Abstract [en]

    Many small group activities, like working teams or study groups, have a high dependency on the skill of each group member. Differences in skill level among participants can affect not only the performance of a team but also influence the social interaction of its members. In these circumstances, an active member could balance individual participation without exerting direct pressure on specific members by using indirect means of communication, such as gaze behaviors. Similarly, in this study, we evaluate whether a social robot can balance the level of participation in a language skill-dependent game, played by a native speaker and a second language learner. In a between-subjects study (N = 72), we compared an adaptive robot gaze behavior, that was targeted to increase the level of contribution of the least active player, with a non-adaptive gaze behavior. Our results imply that, while overall levels of speech participation were influenced predominantly by personal traits of the participants, the robot’s adaptive gaze behavior could shape the interaction among participants which lead to more even participation during the game.

  • 75. Katsamanis, N.
    et al.
    Ananthakrishnan, Gopal
    KTH, School of Computer Science and Communication (CSC), Speech, Music and Hearing, TMH, Speech Communication and Technology. KTH, School of Computer Science and Communication (CSC), Centres, Centre for Speech Technology, CTT.
    Papandreou, G.
    Maragos, P.
    NTU, Athens, Greece.
    Engwall, Olov
    KTH, School of Computer Science and Communication (CSC), Speech, Music and Hearing, TMH, Speech Communication and Technology. KTH, School of Computer Science and Communication (CSC), Centres, Centre for Speech Technology, CTT.
    Audiovisual speech inversion by switching dynamical modeling Governed by a Hidden Markov Process2008In: Proceedings of EUSIPCO, 2008Conference paper (Refereed)
    Abstract [en]

    We propose a unified framework to recover articulation from audiovisual speech. The nonlinear audiovisual-to-articulatory mapping is modeled by means of a switching linear dynamical system. Switching is governed by a state sequence determined via a Hidden Markov Model alignment process. Mel Frequency Cepstral Coefficients are extracted from audio while visual analysis is performed using Active Appearance Models. The articulatory state is represented by the coordinates of points on important articulators, e.g., tongue and lips. To evaluate our inversion approach, instead of just using the conventional correlation coefficients and root mean squared errors, we introduce a novel evaluation scheme that is more specific to the inversion problem. Prediction errors in the positions of the articulators are weighted differently depending on their relevant importance in the production of the corresponding sound. The applied weights are determined by an articulatory classification analysis using Support Vector Machines with a radial basis function kernel. Experiments are conducted in the audiovisual-articulatory MOCHA database.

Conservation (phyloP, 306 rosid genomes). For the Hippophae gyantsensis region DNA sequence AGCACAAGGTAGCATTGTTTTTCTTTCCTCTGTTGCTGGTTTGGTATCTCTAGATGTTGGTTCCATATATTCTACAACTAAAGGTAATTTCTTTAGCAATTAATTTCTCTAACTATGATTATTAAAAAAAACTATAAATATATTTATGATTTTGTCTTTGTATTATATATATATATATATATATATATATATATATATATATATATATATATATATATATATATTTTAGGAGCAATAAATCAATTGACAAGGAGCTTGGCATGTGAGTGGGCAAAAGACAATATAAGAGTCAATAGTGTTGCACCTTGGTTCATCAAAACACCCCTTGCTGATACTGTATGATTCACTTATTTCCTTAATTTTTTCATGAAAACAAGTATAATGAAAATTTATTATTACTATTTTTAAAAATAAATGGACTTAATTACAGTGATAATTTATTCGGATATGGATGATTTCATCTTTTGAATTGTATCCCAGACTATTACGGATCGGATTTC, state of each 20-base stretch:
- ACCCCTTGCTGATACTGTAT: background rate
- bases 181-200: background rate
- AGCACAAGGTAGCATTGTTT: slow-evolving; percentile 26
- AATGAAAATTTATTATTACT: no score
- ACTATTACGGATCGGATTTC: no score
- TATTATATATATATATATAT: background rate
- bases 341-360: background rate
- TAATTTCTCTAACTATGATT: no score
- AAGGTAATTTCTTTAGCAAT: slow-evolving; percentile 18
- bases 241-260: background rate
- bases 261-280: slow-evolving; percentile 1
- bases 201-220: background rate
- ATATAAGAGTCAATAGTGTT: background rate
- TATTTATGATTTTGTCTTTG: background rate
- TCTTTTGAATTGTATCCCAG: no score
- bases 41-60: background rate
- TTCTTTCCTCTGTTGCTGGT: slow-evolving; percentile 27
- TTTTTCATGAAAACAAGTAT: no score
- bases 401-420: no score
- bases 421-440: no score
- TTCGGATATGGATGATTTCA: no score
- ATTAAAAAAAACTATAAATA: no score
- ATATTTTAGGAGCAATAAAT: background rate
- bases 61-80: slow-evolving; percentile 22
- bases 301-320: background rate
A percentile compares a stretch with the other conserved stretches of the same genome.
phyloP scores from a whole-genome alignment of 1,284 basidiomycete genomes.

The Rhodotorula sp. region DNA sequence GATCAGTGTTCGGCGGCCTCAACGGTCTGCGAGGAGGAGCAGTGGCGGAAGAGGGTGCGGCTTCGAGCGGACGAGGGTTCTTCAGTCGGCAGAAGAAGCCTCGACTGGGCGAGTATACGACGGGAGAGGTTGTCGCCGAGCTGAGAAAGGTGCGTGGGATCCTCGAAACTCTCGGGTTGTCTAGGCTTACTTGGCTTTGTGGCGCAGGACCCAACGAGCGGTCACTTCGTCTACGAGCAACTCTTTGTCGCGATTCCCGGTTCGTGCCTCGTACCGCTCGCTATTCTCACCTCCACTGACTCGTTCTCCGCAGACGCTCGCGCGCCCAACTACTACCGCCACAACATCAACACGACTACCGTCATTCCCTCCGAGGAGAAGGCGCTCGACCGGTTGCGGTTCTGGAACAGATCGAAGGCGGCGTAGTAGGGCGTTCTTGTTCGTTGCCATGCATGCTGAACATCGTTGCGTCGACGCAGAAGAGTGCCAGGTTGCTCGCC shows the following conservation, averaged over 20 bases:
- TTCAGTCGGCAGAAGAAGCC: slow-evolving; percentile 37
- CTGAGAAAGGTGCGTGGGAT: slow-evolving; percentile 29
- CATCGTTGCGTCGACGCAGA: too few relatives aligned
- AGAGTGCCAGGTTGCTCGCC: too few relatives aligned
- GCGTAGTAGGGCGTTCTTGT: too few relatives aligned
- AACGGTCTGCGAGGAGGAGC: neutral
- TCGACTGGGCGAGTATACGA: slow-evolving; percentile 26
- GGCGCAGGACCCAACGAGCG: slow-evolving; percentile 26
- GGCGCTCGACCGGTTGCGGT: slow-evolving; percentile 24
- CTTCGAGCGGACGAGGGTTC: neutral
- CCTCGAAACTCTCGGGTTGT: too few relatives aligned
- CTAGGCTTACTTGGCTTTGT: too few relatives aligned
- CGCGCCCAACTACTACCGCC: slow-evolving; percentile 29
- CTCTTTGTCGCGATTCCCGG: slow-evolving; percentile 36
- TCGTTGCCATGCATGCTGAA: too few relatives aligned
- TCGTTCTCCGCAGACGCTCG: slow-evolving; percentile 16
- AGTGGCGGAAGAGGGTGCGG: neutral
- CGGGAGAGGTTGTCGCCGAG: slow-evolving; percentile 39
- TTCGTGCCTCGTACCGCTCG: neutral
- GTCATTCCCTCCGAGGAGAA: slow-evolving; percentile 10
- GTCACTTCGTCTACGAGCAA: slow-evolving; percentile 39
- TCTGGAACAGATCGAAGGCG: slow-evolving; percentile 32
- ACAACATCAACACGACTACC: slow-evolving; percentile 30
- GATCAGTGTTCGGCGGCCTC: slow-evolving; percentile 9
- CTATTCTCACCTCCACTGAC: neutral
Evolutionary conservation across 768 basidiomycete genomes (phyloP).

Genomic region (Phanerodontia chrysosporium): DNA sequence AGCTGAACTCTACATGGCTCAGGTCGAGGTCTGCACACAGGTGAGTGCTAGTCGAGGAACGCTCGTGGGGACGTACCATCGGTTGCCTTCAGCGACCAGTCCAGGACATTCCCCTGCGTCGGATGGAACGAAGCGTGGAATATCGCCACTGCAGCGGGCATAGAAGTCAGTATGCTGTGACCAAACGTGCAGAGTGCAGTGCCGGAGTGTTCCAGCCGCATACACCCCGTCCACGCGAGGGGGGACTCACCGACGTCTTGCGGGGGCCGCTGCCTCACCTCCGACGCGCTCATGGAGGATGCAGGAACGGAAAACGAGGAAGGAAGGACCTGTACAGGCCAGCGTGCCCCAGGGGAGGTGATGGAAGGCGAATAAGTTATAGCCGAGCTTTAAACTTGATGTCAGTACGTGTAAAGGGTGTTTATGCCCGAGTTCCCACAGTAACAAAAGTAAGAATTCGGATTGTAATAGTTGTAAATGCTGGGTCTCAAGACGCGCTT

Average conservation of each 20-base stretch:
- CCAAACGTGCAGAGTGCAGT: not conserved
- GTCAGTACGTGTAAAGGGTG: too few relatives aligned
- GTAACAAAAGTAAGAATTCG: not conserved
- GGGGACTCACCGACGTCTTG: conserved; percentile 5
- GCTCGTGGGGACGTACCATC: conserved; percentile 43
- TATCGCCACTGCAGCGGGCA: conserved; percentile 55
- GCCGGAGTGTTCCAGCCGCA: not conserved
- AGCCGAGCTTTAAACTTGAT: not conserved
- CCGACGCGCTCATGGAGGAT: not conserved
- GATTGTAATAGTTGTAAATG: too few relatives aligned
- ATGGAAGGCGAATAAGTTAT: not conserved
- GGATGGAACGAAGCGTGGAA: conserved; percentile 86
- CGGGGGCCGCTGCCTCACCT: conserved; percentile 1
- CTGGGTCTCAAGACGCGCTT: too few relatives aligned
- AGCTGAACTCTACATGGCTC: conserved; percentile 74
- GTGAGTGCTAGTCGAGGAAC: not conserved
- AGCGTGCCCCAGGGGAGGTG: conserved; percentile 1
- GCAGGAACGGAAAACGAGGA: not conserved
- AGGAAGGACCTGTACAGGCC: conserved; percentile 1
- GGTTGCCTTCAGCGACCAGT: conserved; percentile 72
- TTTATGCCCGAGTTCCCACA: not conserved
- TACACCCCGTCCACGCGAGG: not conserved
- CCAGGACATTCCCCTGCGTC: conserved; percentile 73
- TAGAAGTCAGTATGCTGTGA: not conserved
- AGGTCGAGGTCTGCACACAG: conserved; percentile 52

• 76.
    Kjellström, Hedvig
    et al.
    KTH, School of Computer Science and Communication (CSC), Computer Vision and Active Perception, CVAP.
    Engwall, Olov
    KTH, School of Computer Science and Communication (CSC), Speech, Music and Hearing, TMH, Speech Communication and Technology.
    Audiovisual-to-articulatory inversion2009In: Speech Communication, ISSN 0167-6393, E-ISSN 1872-7182, Vol. 51, no 3, p. 195-209Article in journal (Refereed)
    Abstract [en]

    It has been shown that acoustic-to-articulatory inversion, i.e. estimation of the articulatory configuration from the corresponding acoustic signal, can be greatly improved by adding visual features extracted from the speaker's face. In order to make the inversion method usable in a realistic application, these features should be possible to obtain from a monocular frontal face video, where the speaker is not required to wear any special markers. In this study, we investigate the importance of visual cues for inversion. Experiments with motion capture data of the face show that important articulatory information can be extracted using only a few face measures that mimic the information that could be gained from a video-based method. We also show that the depth cue for these measures is not critical, which means that the relevant information can be extracted from a frontal video. A real video-based face feature extraction method is further presented, leading to similar improvements in inversion quality. Rather than tracking points on the face, it represents the appearance of the mouth area using independent component images. These findings are important for applications that need a simple audiovisual-to-articulatory inversion technique, e.g. articulatory phonetics training for second language learners or hearing-impaired persons.